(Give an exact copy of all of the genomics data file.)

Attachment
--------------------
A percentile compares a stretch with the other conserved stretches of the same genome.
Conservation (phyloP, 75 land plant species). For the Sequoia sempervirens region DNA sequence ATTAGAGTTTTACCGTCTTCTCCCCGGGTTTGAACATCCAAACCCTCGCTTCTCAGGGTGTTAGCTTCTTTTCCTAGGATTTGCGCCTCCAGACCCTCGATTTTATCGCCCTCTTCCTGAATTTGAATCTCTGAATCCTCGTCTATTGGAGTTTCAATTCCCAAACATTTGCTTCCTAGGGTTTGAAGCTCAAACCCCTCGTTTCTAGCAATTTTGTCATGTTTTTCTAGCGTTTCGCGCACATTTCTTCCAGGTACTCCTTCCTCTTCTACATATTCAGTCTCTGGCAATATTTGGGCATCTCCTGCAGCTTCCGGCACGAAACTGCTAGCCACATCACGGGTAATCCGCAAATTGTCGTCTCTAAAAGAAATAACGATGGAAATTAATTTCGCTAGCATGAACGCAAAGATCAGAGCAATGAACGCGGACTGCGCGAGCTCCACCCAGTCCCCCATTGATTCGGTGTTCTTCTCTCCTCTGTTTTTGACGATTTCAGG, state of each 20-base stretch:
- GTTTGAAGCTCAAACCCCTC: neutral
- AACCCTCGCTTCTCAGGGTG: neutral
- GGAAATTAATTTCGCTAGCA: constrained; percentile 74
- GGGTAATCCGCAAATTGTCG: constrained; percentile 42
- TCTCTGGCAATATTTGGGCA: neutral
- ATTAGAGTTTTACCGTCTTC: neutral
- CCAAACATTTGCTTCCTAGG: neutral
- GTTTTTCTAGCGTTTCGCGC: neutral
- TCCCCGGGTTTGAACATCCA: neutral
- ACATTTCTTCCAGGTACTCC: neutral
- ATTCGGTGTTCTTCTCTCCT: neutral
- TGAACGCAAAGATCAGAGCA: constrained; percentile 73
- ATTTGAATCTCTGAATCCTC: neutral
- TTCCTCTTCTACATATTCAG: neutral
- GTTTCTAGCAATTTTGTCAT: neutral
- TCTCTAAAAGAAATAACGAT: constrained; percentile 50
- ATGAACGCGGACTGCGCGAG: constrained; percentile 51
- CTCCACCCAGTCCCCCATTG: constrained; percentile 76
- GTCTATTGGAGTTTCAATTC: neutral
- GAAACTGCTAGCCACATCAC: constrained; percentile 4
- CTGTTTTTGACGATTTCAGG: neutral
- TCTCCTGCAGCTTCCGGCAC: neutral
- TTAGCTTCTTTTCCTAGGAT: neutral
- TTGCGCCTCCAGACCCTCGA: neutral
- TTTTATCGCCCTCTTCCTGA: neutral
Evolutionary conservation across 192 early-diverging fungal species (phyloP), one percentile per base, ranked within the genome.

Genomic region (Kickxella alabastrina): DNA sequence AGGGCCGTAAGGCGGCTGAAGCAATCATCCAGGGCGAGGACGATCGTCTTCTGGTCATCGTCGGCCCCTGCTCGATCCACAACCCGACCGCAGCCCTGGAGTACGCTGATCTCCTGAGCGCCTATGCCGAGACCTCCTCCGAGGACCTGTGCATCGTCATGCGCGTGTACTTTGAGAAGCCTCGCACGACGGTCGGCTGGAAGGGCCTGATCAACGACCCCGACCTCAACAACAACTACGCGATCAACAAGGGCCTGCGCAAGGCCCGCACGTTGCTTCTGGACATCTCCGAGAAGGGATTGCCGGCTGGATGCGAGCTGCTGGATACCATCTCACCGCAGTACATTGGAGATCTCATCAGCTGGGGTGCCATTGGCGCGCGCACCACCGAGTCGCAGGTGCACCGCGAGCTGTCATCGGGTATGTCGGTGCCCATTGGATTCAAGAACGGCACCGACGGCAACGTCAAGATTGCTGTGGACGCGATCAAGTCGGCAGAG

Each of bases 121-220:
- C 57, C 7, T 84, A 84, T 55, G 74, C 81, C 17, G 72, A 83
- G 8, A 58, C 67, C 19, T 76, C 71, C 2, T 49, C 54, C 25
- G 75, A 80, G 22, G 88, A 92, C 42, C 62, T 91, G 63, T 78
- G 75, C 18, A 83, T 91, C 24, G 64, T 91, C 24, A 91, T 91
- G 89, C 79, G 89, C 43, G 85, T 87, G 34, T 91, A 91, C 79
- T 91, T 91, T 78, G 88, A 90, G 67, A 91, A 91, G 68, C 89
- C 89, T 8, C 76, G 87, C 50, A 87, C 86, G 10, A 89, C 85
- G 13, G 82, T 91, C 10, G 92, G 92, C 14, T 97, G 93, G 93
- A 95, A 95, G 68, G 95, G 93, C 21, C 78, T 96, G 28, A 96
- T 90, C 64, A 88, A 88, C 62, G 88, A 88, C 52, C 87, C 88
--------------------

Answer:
A percentile compares a stretch with the other conserved stretches of the same genome.
Conservation (phyloP, 75 land plant species). For the Sequoia sempervirens region DNA sequence ATTAGAGTTTTACCGTCTTCTCCCCGGGTTTGAACATCCAAACCCTCGCTTCTCAGGGTGTTAGCTTCTTTTCCTAGGATTTGCGCCTCCAGACCCTCGATTTTATCGCCCTCTTCCTGAATTTGAATCTCTGAATCCTCGTCTATTGGAGTTTCAATTCCCAAACATTTGCTTCCTAGGGTTTGAAGCTCAAACCCCTCGTTTCTAGCAATTTTGTCATGTTTTTCTAGCGTTTCGCGCACATTTCTTCCAGGTACTCCTTCCTCTTCTACATATTCAGTCTCTGGCAATATTTGGGCATCTCCTGCAGCTTCCGGCACGAAACTGCTAGCCACATCACGGGTAATCCGCAAATTGTCGTCTCTAAAAGAAATAACGATGGAAATTAATTTCGCTAGCATGAACGCAAAGATCAGAGCAATGAACGCGGACTGCGCGAGCTCCACCCAGTCCCCCATTGATTCGGTGTTCTTCTCTCCTCTGTTTTTGACGATTTCAGG, state of each 20-base stretch:
- GTTTGAAGCTCAAACCCCTC: neutral
- AACCCTCGCTTCTCAGGGTG: neutral
- GGAAATTAATTTCGCTAGCA: constrained; percentile 74
- GGGTAATCCGCAAATTGTCG: constrained; percentile 42
- TCTCTGGCAATATTTGGGCA: neutral
- ATTAGAGTTTTACCGTCTTC: neutral
- CCAAACATTTGCTTCCTAGG: neutral
- GTTTTTCTAGCGTTTCGCGC: neutral
- TCCCCGGGTTTGAACATCCA: neutral
- ACATTTCTTCCAGGTACTCC: neutral
- ATTCGGTGTTCTTCTCTCCT: neutral
- TGAACGCAAAGATCAGAGCA: constrained; percentile 73
- ATTTGAATCTCTGAATCCTC: neutral
- TTCCTCTTCTACATATTCAG: neutral
- GTTTCTAGCAATTTTGTCAT: neutral
- TCTCTAAAAGAAATAACGAT: constrained; percentile 50
- ATGAACGCGGACTGCGCGAG: constrained; percentile 51
- CTCCACCCAGTCCCCCATTG: constrained; percentile 76
- GTCTATTGGAGTTTCAATTC: neutral
- GAAACTGCTAGCCACATCAC: constrained; percentile 4
- CTGTTTTTGACGATTTCAGG: neutral
- TCTCCTGCAGCTTCCGGCAC: neutral
- TTAGCTTCTTTTCCTAGGAT: neutral
- TTGCGCCTCCAGACCCTCGA: neutral
- TTTTATCGCCCTCTTCCTGA: neutral
Evolutionary conservation across 192 early-diverging fungal species (phyloP), one percentile per base, ranked within the genome.

Genomic region (Kickxella alabastrina): DNA sequence AGGGCCGTAAGGCGGCTGAAGCAATCATCCAGGGCGAGGACGATCGTCTTCTGGTCATCGTCGGCCCCTGCTCGATCCACAACCCGACCGCAGCCCTGGAGTACGCTGATCTCCTGAGCGCCTATGCCGAGACCTCCTCCGAGGACCTGTGCATCGTCATGCGCGTGTACTTTGAGAAGCCTCGCACGACGGTCGGCTGGAAGGGCCTGATCAACGACCCCGACCTCAACAACAACTACGCGATCAACAAGGGCCTGCGCAAGGCCCGCACGTTGCTTCTGGACATCTCCGAGAAGGGATTGCCGGCTGGATGCGAGCTGCTGGATACCATCTCACCGCAGTACATTGGAGATCTCATCAGCTGGGGTGCCATTGGCGCGCGCACCACCGAGTCGCAGGTGCACCGCGAGCTGTCATCGGGTATGTCGGTGCCCATTGGATTCAAGAACGGCACCGACGGCAACGTCAAGATTGCTGTGGACGCGATCAAGTCGGCAGAG

Each of bases 121-220:
- C 57, C 7, T 84, A 84, T 55, G 74, C 81, C 17, G 72, A 83
- G 8, A 58, C 67, C 19, T 76, C 71, C 2, T 49, C 54, C 25
- G 75, A 80, G 22, G 88, A 92, C 42, C 62, T 91, G 63, T 78
- G 75, C 18, A 83, T 91, C 24, G 64, T 91, C 24, A 91, T 91
- G 89, C 79, G 89, C 43, G 85, T 87, G 34, T 91, A 91, C 79
- T 91, T 91, T 78, G 88, A 90, G 67, A 91, A 91, G 68, C 89
- C 89, T 8, C 76, G 87, C 50, A 87, C 86, G 10, A 89, C 85
- G 13, G 82, T 91, C 10, G 92, G 92, C 14, T 97, G 93, G 93
- A 95, A 95, G 68, G 95, G 93, C 21, C 78, T 96, G 28, A 96
- T 90, C 64, A 88, A 88, C 62, G 88, A 88, C 52, C 87, C 88